If you’re a scientist with decades’ worth of experience, for instance, you’re likely going to need much more than two pages in order to detail all of your published work, education, and studies. If you are trying to create an executive resume, similarly, you’ll need more space in order to showcase the progression of job titles you’ve enjoyed in your career.
Don’t get a three-page (or longer) resume confused with a CV, though. A CV, or curriculum vitae, is common for job seekers who are applying for jobs outside of the United States. You may write a CV if you’re applying for a job in the medical or academic field. A federal resume also tends to be longer than three pages.
What Should Your Resume Have On It?
Not sure whether the information you have on your resume should stay put – or if you should click “delete?” Here are some tips on what you should include in a resume of any length.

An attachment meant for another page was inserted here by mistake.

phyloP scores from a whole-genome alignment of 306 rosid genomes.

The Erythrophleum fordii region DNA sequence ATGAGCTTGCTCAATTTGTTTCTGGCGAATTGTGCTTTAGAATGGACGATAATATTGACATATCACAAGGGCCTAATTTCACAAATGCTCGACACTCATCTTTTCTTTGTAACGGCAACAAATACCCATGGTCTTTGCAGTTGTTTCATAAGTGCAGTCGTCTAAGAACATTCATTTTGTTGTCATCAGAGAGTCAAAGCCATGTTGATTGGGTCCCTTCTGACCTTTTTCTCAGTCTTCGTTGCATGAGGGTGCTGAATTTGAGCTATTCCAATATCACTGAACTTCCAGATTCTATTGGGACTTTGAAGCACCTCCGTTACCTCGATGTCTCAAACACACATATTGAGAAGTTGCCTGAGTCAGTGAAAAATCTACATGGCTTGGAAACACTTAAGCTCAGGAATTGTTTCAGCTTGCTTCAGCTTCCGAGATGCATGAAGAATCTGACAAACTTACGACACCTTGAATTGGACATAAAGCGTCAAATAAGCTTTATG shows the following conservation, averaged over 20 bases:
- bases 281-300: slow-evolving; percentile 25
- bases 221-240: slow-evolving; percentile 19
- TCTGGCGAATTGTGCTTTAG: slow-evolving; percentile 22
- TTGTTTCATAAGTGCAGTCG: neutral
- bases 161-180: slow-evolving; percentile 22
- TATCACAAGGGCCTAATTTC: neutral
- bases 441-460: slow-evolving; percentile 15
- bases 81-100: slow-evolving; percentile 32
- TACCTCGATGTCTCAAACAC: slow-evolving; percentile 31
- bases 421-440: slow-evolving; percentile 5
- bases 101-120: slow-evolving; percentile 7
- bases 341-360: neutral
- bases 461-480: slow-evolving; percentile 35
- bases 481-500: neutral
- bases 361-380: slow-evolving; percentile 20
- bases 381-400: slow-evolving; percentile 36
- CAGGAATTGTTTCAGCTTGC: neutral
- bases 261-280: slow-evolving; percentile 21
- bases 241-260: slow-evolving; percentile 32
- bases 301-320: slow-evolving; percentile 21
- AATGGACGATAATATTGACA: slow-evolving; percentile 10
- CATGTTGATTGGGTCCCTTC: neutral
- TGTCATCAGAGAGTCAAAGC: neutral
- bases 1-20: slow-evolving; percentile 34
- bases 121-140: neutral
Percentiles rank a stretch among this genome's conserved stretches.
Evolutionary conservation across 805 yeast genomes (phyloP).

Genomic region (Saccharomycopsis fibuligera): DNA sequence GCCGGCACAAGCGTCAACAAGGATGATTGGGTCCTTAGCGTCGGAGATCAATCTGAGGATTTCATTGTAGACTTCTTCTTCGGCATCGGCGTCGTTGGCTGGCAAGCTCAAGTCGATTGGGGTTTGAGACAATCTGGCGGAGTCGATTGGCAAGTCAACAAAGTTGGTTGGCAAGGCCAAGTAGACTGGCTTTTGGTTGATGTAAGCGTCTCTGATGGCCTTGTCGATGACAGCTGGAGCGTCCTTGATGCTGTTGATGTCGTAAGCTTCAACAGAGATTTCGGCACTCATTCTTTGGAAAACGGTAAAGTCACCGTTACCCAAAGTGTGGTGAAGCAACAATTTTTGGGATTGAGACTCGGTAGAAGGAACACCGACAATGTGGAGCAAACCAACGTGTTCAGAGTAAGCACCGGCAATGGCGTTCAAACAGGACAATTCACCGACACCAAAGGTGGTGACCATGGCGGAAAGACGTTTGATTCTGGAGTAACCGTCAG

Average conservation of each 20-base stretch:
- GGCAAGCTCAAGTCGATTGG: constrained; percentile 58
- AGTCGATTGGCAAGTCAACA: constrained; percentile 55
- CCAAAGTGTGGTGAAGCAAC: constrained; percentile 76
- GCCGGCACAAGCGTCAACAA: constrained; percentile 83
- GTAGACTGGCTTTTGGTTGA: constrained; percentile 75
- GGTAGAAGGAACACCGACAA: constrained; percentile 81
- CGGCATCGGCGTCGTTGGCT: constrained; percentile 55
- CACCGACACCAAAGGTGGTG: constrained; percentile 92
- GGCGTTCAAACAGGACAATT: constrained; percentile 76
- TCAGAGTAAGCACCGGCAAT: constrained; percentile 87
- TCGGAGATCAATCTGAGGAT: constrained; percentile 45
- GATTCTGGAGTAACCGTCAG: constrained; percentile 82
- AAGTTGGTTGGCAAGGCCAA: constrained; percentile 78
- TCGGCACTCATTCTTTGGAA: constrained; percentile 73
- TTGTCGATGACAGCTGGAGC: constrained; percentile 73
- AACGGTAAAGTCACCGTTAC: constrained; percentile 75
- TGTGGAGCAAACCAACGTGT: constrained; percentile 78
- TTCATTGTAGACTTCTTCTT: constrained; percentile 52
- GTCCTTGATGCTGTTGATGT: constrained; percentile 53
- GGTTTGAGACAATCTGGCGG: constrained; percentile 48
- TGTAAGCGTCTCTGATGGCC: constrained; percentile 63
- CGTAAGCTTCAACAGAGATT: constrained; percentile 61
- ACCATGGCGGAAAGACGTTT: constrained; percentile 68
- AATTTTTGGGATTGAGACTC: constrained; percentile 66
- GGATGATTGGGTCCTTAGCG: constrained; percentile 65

Your work history is something that should take front and center when it comes to creating your resume. Whether you have just two years of experience or 10 years of experience, it’s important that you include any and all relevant work history in your final resume.
When it comes to how long a resume should be, it’s important that you condense the work history above into only relevant work history. Often, two page resumes could actually be much shorter – often, a candidate assumes that the longer the resume is, the better. However, many page resumes only have their place in more competitive industries, like medicine.
Keep yours short and relevant – make sure it’s punchy!
The education section isn’t a must-have feature in a resume, but it’s a good one to include in almost all cases. If you can fit information about where you went to school and what your GPA was (if it was higher than a 3.0) this might show your dedication to the field. Including information about extra classes and certifications you have achieved might show you are a good fit for a job, too.
Background And Contact Information
Include basic contact information on your resume as well, even if this makes it many pages. You’ll want to include a mailing address, phone number, and email address, at the very least.
How To Get Your Resume To The Right Length